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DynaPDF Manual - Page 62

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Path Painting and Construction

Page 62 of 766

Path Painting and Construction

A vector graphics in PDF consists of paths. A path can be used to draw something on screen or

to clip a specific area. A path itself is invisible until it was filled, stroked, or both. In addition,

clipping and path painting operators can be combined, e.g. a clipping path can again be stroked

or filled.

Notice:

Although the combination of clipping and path painting operators is supported in all PDF

versions, not all viewer applications support this operator combination. To avoid

unnecessary problems paths should be clipped and painted in two separate steps, also if the

same path must be output twice in this case.

When working with paths two specific rendering techniques should be known to understand

for what certain path painting operators are useful:

Nonzero Winding Number Rule

The nonzero winding number rule determines whether a given point is inside a path by

conceptually drawing a ray from that point to infinity in any direction and then examining the

places where a segment of the path crosses the ray. Starting with a count of 0, the rule adds 1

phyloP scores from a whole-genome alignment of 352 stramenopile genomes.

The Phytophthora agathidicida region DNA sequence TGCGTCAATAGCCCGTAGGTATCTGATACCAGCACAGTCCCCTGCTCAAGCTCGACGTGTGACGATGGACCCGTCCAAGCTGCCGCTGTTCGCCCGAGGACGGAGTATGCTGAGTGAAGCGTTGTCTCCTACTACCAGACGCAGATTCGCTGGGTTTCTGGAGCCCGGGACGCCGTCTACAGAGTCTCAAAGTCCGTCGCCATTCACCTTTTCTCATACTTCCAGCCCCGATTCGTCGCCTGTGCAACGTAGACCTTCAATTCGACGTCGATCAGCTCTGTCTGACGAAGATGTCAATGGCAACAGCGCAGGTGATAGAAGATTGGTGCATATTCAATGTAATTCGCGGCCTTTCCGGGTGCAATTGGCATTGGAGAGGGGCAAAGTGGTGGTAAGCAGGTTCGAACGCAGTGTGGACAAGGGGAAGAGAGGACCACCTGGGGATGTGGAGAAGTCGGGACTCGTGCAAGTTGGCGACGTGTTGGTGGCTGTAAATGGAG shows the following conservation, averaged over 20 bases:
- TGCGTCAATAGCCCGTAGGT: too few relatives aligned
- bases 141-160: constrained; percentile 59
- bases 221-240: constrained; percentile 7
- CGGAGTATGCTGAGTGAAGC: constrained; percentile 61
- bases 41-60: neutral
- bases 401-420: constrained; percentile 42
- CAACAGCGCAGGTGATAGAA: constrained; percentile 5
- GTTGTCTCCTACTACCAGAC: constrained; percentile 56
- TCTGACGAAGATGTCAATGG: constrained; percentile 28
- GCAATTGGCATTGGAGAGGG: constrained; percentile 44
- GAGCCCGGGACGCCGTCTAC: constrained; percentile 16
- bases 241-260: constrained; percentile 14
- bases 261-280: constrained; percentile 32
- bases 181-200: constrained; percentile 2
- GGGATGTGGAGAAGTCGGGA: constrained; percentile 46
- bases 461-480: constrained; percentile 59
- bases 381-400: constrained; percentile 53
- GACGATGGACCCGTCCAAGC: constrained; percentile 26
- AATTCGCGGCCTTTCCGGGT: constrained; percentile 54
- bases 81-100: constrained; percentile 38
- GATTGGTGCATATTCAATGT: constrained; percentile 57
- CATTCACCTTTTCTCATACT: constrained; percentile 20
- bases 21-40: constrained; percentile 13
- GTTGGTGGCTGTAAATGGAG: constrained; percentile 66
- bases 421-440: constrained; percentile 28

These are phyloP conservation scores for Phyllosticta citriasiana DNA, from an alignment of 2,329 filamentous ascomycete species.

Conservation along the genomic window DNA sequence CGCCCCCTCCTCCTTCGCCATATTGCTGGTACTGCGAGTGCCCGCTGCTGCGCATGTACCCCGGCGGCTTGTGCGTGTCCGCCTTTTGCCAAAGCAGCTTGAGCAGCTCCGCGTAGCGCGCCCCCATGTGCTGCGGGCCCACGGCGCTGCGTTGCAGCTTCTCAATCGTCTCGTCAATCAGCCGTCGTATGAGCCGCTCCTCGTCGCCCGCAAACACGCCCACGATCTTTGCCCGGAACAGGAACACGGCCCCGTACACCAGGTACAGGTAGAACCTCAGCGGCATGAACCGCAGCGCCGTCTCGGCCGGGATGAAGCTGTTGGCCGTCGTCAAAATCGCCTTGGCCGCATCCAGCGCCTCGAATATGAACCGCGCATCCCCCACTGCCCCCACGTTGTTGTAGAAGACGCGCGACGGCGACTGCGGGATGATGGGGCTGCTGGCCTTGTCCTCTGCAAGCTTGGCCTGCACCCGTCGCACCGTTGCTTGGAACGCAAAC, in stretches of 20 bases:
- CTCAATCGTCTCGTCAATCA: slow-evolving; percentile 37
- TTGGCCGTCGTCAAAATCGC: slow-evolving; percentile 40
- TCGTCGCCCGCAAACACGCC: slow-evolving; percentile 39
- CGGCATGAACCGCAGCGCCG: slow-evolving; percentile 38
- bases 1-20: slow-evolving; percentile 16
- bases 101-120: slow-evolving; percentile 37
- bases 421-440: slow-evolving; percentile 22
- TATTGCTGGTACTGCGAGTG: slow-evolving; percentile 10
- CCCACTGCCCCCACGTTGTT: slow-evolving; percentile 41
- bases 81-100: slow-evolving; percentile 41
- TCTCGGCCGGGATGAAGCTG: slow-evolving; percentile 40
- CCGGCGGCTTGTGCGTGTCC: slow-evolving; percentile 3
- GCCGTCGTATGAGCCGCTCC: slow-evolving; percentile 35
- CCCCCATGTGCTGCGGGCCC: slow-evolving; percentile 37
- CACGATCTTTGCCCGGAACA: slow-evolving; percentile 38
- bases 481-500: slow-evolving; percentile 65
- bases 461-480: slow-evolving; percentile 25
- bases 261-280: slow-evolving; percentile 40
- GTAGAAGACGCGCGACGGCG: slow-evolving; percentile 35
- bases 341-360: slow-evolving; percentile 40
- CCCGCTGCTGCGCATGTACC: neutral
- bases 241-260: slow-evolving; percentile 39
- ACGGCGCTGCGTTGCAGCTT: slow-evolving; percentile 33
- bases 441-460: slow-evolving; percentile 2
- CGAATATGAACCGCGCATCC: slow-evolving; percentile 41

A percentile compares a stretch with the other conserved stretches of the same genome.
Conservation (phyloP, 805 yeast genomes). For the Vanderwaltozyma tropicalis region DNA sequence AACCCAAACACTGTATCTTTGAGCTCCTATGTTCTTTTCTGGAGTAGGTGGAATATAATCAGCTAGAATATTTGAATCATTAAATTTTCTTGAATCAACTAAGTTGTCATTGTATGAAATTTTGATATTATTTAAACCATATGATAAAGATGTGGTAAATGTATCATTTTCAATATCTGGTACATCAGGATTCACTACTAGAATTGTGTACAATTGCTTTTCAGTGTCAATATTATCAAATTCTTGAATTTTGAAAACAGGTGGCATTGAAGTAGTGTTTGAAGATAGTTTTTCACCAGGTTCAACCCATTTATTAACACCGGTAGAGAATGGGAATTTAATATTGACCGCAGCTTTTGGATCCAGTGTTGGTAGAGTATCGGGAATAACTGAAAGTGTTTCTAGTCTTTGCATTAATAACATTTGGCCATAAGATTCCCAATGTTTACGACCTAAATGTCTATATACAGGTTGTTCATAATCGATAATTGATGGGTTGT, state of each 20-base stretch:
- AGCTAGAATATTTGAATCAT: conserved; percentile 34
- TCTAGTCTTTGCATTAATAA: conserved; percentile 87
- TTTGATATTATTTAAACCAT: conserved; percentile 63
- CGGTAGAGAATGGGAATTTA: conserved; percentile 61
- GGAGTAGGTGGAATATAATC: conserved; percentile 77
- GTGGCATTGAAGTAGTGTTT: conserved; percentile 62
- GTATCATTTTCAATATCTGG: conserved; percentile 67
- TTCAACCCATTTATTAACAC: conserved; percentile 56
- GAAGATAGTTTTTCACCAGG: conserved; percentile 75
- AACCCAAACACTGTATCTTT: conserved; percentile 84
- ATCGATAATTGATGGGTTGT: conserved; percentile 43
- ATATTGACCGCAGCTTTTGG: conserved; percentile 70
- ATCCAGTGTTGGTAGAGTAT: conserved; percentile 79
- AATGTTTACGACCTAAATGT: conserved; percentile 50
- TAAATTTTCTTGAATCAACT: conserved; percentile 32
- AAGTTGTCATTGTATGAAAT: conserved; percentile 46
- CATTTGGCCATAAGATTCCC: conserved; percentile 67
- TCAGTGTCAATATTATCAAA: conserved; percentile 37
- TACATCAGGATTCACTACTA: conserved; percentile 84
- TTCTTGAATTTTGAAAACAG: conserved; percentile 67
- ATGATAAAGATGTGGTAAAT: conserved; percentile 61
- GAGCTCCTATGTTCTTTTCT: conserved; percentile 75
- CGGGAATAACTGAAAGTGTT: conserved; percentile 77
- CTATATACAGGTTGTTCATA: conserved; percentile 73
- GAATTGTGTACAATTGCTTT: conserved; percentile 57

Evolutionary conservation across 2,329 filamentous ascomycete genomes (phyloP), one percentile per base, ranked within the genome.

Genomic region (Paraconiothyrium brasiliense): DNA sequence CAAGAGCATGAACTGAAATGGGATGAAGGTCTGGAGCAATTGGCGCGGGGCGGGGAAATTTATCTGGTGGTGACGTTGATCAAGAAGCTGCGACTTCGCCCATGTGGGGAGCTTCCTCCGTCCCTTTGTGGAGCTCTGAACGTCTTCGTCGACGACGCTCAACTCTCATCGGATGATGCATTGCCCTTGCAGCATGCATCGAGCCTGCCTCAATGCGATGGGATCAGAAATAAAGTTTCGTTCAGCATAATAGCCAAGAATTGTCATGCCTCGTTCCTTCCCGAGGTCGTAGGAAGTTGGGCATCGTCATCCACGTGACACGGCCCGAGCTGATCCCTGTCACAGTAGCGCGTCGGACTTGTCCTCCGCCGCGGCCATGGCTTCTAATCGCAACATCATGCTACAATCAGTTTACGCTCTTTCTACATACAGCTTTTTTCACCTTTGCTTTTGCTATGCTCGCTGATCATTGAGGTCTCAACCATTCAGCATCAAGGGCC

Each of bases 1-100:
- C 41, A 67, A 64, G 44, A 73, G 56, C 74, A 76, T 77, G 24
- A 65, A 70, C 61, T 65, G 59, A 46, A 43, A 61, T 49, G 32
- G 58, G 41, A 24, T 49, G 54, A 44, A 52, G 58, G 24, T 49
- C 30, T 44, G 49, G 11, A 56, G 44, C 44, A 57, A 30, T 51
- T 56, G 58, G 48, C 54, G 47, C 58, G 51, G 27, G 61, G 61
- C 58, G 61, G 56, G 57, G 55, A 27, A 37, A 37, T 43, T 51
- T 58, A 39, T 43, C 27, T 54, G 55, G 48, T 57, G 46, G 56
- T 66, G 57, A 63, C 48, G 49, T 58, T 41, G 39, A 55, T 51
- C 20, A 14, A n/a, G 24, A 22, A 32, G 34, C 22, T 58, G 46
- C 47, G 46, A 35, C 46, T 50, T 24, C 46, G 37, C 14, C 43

each time a path segment crosses the ray from left to right and subtracts 1 each time a segment

crosses from right to left. After counting all the crossings, if the result is 0 then the point is

outside the path; otherwise it is inside.

Note: The method just described does not specify what to do if a path segment coincides with or is

tangent to the chosen ray. Since the direction of the ray is arbitrary, the rule simply chooses a ray that

does not encounter such problem intersections.

For simple convex paths, the nonzero winding number rule defines the inside and outside as

one would intuitively expect. The more interesting cases are those involving complex or self-

intersecting paths like the ones shown in Figure below. For a path consisting of a five-pointed

star, drawn with five connected straight line segments intersecting each other, the rule

considers the inside to be the entire area enclosed by the star, including the pentagon in the

center.

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